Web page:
80-Bus News

  

May–June 1983, Volume 2, Issue 3











Page 54 of 59











Doctor Dark’s Diary – Episode 16.

Two “Pascal” compilers slug it out! Is it Wirth reading this?

Regular readers will know that I like Pascal, and that I tend to go on at length about the virtues I think I see in the compiler I usually use. I must have hinted really well that I would like free things to review a while ago because the postman brought me a nice shiny new compiler to Play with, and I am sure I didn’t ray for it! This was a very nice surprise, as you can imagines and I rapidly set about attempting to use it. It seems like a good idea to compare and contrast the two Pascal systems I now have, so that, if you are thinking about changing from BASIC, you can get some sort of idea which of the two would be better for your purposes. Obviously, I am unable to comment on other systems I have not yet seen, and this does not imply any criticism of these others... Serves them right for not sending me freebies though!

The one I already owned is the Hisoft Pascal 4 compiler sold for £40. The new one is the Poly-Data Compas system, which costs £120, plus VAT. To save a little space, I intend to refer to them as either Hisoft or Compas throughout. If you buy the Hisoft, you get a floppy disc and about fifty five pages of manual, loose pages, that is. Compas also comes on a floppy disc, but has a very smart blue folder which contains, at a guess, a hundred pages. Both of them run under CP/M, so don’t get either if you are running an unexpanded Nascom 1.

Hands up all these who wondered why I put quotation marks round the word “Pascal” in the heading. Why? Well neither of these compilers is a full implementation of standard Pascal, and both of them have extras that are not standard. I don’t think there is a full micro Pascal about vet, but am willing to accept one free if I’m wrong! What you get are subsets of the language, with additions that the compiler writer thinks you will want. Hisoft only allows FILEs of CHARe like CE/M’s ASCII files. It does net cater for VARIANTS in RECORD types. Compas doesn’t have SET, POINTER, or CHAR types. Neither of them will let you pass a Procedure or a function as a parameter to an other procedure or function, but I have never particularly wanted to do this latter thing! In fact, I have never met anyone who could tell me in nice short words why anyone would want to complicate a nice simple language by doing such a bizarre thing. I dare say it is all the rage in university computing departments... The SET types are something quite useful, which is not the impression given in many books about Pascal, where examples often feature lists of cheeses. POINTERs are very useful, and their absence from Compas indicates that dynamic data structures are also missing. So if you want to use linked lists, and build them up dynamically, you have to go about it in a less easy way than would be the case with Hisoft. I will describe the various extras facilities the two compilers provide later on in the article.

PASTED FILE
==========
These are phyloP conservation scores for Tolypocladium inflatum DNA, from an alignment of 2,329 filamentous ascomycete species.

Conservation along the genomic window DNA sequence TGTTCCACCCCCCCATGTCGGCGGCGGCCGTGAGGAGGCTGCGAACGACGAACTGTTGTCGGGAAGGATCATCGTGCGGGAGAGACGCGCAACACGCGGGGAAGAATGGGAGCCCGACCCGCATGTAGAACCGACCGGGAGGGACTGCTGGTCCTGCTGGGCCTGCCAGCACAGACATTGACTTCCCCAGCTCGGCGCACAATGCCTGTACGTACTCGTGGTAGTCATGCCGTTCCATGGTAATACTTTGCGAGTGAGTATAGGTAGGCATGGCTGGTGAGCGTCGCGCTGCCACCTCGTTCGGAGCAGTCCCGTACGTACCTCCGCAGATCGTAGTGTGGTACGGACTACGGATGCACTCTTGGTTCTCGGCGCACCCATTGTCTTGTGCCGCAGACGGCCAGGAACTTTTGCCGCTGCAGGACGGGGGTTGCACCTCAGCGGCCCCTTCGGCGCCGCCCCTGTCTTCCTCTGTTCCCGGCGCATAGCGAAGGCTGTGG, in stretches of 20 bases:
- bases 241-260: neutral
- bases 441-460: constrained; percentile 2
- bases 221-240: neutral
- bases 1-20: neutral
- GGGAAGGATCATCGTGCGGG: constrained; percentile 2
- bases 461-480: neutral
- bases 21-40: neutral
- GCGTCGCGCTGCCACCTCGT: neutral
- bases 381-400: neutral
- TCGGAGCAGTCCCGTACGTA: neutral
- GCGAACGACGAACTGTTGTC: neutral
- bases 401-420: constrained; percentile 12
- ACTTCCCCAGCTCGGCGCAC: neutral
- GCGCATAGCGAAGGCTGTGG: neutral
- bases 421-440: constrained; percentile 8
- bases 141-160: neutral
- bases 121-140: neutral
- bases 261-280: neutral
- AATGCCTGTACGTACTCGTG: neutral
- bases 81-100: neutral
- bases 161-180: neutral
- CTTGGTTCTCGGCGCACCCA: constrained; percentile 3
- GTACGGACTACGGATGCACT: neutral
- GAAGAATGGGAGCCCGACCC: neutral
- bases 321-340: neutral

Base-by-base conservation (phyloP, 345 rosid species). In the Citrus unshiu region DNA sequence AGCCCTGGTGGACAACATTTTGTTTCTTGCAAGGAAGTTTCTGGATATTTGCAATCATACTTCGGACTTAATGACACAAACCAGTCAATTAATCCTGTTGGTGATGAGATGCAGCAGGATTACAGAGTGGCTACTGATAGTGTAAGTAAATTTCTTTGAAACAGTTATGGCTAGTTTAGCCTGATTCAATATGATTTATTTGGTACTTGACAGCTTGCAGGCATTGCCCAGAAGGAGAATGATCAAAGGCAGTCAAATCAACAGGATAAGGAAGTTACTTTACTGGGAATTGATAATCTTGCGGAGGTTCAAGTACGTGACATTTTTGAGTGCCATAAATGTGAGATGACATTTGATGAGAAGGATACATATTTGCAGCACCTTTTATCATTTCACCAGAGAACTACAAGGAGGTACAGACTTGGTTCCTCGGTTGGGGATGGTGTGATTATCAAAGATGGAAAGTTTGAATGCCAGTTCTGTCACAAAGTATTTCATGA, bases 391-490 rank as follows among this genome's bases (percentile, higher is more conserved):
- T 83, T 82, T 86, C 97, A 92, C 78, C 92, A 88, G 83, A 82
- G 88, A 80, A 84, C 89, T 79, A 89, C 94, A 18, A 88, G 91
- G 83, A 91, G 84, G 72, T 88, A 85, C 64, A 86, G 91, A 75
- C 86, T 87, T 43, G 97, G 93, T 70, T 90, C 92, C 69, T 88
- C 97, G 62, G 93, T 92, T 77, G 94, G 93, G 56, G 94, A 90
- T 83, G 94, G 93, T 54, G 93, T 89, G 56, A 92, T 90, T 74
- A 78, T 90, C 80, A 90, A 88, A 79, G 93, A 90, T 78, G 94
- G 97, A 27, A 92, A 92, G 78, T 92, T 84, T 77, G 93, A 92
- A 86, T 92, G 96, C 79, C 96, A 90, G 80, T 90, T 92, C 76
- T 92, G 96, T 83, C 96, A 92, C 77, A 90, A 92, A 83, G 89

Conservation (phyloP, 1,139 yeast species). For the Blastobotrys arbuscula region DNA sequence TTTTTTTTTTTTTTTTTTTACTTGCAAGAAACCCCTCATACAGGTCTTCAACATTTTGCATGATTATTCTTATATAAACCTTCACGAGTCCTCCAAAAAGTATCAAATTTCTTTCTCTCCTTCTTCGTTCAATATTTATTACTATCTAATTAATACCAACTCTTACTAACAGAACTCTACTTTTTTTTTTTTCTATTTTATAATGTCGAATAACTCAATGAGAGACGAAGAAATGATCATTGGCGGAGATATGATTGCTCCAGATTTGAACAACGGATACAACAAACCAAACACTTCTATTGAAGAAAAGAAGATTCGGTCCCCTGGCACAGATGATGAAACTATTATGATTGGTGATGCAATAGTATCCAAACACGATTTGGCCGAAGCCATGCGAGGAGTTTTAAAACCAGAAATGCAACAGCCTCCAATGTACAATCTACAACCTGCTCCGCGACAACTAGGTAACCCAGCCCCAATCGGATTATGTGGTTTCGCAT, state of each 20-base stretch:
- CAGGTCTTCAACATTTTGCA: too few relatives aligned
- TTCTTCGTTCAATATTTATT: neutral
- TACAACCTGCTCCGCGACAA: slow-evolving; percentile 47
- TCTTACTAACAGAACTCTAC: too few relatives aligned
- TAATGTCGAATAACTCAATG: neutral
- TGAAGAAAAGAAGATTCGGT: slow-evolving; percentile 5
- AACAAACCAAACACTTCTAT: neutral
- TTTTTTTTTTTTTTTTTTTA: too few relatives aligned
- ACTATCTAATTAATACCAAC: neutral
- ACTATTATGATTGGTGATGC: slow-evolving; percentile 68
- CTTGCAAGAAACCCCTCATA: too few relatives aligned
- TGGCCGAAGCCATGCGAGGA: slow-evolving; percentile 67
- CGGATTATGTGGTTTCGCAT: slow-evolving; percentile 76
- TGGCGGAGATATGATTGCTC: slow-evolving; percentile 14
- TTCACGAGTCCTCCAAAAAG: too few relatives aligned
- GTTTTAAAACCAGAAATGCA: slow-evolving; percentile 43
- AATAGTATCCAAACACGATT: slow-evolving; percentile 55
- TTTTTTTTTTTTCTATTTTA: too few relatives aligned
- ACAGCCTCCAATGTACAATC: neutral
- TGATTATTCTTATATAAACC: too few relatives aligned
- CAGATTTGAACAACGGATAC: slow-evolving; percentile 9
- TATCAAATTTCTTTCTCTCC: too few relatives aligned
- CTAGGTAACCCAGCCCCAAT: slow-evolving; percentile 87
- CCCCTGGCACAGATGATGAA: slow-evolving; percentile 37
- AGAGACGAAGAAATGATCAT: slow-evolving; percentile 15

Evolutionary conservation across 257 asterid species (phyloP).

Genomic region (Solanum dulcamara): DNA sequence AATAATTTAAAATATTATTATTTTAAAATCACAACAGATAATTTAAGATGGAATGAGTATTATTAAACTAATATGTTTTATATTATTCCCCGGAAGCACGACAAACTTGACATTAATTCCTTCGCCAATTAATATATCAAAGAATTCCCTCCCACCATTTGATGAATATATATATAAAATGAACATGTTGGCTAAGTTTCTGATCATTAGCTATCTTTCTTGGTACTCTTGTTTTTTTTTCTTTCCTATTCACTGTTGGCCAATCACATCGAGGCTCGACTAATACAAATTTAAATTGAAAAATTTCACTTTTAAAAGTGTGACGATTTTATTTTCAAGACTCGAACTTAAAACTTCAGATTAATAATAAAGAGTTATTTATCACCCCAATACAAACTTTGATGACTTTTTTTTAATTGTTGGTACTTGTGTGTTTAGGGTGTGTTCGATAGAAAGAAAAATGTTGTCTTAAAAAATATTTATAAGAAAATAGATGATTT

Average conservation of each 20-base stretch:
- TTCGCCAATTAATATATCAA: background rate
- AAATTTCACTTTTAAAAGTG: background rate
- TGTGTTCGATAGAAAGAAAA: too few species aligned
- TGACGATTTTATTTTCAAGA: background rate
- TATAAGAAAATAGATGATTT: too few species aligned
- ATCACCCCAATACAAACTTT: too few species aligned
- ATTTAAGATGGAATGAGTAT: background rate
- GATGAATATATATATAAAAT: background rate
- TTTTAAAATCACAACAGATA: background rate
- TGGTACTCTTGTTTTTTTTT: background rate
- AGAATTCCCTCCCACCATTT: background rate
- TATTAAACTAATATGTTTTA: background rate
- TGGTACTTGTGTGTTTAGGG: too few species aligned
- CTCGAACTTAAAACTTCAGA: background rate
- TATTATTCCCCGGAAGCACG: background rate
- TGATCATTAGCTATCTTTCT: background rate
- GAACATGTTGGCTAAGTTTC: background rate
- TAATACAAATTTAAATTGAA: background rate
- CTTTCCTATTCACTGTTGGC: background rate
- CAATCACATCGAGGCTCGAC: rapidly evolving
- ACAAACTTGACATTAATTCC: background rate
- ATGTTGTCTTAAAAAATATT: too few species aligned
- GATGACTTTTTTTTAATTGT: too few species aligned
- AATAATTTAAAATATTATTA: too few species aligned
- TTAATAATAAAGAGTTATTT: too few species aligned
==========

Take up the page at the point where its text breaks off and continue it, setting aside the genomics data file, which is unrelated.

Hisoft only provide a compiler, which requires ASCII text files as its input, and it is up to you what you use to edit them. Any reasonable word processor will de the Job, and only a masochist would try to use ED.COM for the job, so there is a hidden cost. Compas is a more complex system, designed to make program development faster. It has a built in editors and can stay in memory along with the source program and the compiled result [assuming there is room]. So you can edit your program, compile it, and then run it, all without returning to CP/M. Learning to use a new editor is always a problem, and at first it always seems as though the designer has gone out of his way to choose really unlikely keys to give the editor its commands. The Compas editor still seems very strange to me, as it has two modes of operations and I always seem to have it in the wrong one. The other problem is that the list of editor commands in the manual is separate from the list of which keys you have to press. This is presumably to make it easier for Poly-Data to change the manual to suit machines with different keyboards. I think it would have been a more friendly idea to put the two sections together, and write a separate manual for each machine the program is to be used on. To be fairy this would not he a problem once one became used to using the editor, but at first it is infuriating.


This is an OCR’d version of the scanned page and likely contains recognition errors.











Page 54 of 59